Fluconazole Is Potential Treatment for Severe Cushing’s Syndrome, Case Report Contends

Fluconazole Is Potential Treatment for Severe Cushing’s Syndrome, Case Report Contends

Fluconazole — a treatment for fungal infections that can lower cortisol levels — could be a potential therapy for severe Cushing’s syndrome caused by ACTH-secreting tumors located outside the pituitary gland, a case report suggests.

According to the report, “Fluconazole treatment in severe ectopic Cushing syndrome,” published in the journal Endocrinology, Diabetes & Metabolism Case Reports, fluconazole may be a suitable alternative when standard-of-care treatments are not tolerated or available.

Severe Cushing’s syndrome demands immediate treatment to lower cortisol levels and prevent further complications. Usual treatments include metyrapone and ketoconazole, but these medications are not available in all countries and might cause adverse side effects.

Researchers in Argentina reported the case of a 39-year-old woman who was successfully treated with fluconazole after developing severe ectopic Cushing’s syndrome.

The patient had a tumor in the pancreas removed via a surgery called Whipple procedure.

Three years after the surgery, the woman developed metastatic tumors in her liver. She received treatment, but the tumors continued to grow. At that time, the patient also reported extreme fatigue, weakness, delirium, and growth of hair in the face, chest, and back.

Lab exams showed anemia (low red blood cell count), high blood sugar, very low potassium, high levels of cortisol in the urine and blood, and high adrenocorticotropic hormone (ACTH) — a hormone produced by the pituitary gland that controls cortisol levels. The woman was diagnosed with severe Cushing’s syndrome and started treatment with ketoconazole.

The doctors decided to remove the patient’s adrenal glands, which are located over the kidneys, to control cortisol levels.

When she was admitted for surgery, the woman had internal bleeding in her abdomen, unstable vital signs, and heart dysfunction due to anemia and low potassium.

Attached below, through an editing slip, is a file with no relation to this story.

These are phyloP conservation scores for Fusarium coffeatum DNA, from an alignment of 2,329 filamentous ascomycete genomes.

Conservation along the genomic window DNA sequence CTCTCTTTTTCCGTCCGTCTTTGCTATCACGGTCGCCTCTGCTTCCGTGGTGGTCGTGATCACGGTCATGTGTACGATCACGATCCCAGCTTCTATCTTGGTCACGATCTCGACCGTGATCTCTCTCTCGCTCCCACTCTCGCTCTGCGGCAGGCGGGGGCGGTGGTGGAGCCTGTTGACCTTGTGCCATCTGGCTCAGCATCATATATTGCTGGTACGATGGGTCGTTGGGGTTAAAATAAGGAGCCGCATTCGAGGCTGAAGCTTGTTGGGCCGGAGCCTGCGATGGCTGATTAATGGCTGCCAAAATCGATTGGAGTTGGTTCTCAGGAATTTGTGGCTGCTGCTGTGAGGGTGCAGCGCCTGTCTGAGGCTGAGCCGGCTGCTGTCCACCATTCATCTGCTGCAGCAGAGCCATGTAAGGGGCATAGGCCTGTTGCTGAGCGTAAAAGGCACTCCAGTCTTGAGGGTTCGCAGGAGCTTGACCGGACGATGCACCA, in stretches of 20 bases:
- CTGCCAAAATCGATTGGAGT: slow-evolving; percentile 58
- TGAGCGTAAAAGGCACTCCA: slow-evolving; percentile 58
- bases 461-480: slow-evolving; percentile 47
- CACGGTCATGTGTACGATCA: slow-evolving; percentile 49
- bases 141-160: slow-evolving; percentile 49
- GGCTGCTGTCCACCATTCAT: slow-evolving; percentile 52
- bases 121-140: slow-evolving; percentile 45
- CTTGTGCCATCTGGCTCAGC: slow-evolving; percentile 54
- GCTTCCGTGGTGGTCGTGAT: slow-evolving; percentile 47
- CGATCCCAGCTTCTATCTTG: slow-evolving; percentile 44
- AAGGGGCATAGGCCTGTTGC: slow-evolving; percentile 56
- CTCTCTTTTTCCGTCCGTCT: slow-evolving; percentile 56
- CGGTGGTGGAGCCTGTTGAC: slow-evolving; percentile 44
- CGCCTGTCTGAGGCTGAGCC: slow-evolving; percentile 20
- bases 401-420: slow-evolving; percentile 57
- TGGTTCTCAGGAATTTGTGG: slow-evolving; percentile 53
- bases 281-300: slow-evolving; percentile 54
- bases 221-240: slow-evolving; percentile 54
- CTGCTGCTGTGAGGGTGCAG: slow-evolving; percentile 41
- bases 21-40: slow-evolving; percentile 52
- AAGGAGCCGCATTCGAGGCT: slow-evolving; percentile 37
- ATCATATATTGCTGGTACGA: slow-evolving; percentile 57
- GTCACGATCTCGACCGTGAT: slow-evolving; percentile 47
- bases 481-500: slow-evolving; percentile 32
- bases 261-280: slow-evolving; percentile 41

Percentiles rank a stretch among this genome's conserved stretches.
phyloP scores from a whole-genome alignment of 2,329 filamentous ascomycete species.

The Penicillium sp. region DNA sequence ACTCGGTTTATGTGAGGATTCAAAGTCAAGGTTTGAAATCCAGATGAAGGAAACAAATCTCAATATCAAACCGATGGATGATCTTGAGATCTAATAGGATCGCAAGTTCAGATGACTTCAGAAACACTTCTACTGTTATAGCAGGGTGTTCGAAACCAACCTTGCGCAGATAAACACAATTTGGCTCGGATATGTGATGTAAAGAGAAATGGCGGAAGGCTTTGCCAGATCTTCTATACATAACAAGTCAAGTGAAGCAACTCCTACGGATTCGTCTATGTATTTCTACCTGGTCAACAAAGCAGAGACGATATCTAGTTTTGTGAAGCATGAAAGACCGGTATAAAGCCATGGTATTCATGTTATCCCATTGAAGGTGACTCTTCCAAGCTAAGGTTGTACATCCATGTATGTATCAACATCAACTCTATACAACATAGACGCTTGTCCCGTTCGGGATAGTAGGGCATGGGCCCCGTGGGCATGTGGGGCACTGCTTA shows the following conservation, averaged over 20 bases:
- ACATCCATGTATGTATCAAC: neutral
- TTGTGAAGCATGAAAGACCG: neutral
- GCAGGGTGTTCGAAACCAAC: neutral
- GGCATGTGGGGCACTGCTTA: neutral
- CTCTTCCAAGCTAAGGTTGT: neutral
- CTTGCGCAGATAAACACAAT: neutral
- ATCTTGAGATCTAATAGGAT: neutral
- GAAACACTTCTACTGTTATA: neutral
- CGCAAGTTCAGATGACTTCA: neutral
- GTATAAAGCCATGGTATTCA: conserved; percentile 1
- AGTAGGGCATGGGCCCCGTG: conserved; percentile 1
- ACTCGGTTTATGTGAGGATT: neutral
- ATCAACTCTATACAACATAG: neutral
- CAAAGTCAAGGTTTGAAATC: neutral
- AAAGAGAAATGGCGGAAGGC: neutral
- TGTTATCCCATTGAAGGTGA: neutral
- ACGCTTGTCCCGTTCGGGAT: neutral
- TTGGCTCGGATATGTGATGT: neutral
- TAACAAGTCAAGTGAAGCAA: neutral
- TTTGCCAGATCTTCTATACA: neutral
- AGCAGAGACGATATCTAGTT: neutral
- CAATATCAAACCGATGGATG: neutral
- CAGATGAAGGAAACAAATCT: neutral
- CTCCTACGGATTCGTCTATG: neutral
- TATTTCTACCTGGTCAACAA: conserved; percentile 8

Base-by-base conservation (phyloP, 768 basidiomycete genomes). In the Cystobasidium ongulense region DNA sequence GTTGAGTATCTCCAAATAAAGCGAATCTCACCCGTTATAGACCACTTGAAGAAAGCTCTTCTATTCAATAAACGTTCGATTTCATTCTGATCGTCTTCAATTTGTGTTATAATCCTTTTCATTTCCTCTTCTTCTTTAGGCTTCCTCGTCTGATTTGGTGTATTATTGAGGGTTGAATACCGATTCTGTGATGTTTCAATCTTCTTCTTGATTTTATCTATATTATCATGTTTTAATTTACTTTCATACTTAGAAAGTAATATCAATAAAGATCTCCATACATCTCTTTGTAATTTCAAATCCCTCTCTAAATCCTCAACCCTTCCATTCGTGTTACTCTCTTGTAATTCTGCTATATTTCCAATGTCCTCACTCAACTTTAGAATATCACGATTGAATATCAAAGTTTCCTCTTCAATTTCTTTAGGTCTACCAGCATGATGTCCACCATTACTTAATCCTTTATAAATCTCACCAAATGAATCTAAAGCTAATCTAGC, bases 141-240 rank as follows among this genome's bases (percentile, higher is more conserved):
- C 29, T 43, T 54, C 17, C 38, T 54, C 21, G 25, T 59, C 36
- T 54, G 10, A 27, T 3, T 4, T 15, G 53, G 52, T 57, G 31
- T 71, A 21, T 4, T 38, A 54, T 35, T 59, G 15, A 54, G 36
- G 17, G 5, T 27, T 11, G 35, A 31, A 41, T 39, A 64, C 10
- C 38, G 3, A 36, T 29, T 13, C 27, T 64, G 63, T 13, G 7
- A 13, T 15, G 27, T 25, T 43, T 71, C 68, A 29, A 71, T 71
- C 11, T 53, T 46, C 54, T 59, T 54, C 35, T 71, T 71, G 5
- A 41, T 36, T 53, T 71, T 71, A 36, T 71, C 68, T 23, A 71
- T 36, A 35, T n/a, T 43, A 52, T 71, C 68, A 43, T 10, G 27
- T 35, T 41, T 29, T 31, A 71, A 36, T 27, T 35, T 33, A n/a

She was admitted to the intensive care unit to stabilize her vital signs. The doctors found a gastric ulcer that was treated with endoscopy.

Treatment with high doses of intravenous fluconazole was started to control cortisol levels. The patient also received other medications to increase potassium and blood cell levels.

After 18 days of treatment, the patient had stable vital signs, reduction of delirium, and controlled cortisol levels. The woman did not develop liver failure, and markers of liver function remained within a healthy range during the treatment.

“Intravenous fluconazole effectively decreased cortisol levels in a patient with [severe ectopic Cushing’s syndrome]. After the improvement of her medical condition, successful bilateral adrenalectomy could be performed,” the scientists wrote.

The patient remained in the hospital after the surgery because she had sepsis — toxicity in the blood — due to herpes infection. After sepsis was controlled, the woman underwent chemoembolization, a procedure that delivers high doses of chemotherapy and cuts the blood supply of liver tumors, which reduced tumor size.

Two years after the surgery, the patient “is in good general health and has an active life as a mother,” the investigators said.

Previous case reports support that fluconazole is a good alternative treatment for Cushing’s syndrome. But this was the first case showing that the treatment works in severe cases. Still, more studies are necessary to establish the safety and effectiveness of fluconazole in Cushing’s syndrome.

Alejandra has a PhD in Genetics from São Paulo State University (UNESP) and is currently working as a scientific writer, editor, and translator. As a writer for BioNews, she is fulfilling her passion for making scientific data easily available and understandable to the general public. Aside from her work with BioNews, she also works as a language editor for non-English speaking authors and is an author of science books for kids.
Total Posts: 11
Inês Martins holds a BSc in Cell and Molecular Biology from Universidade Nova de Lisboa and is currently finishing her PhD in Biomedical Sciences at Universidade de Lisboa. Her work has been focused on blood vessels and their role in both hematopoiesis and cancer development.
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Alejandra has a PhD in Genetics from São Paulo State University (UNESP) and is currently working as a scientific writer, editor, and translator. As a writer for BioNews, she is fulfilling her passion for making scientific data easily available and understandable to the general public. Aside from her work with BioNews, she also works as a language editor for non-English speaking authors and is an author of science books for kids.
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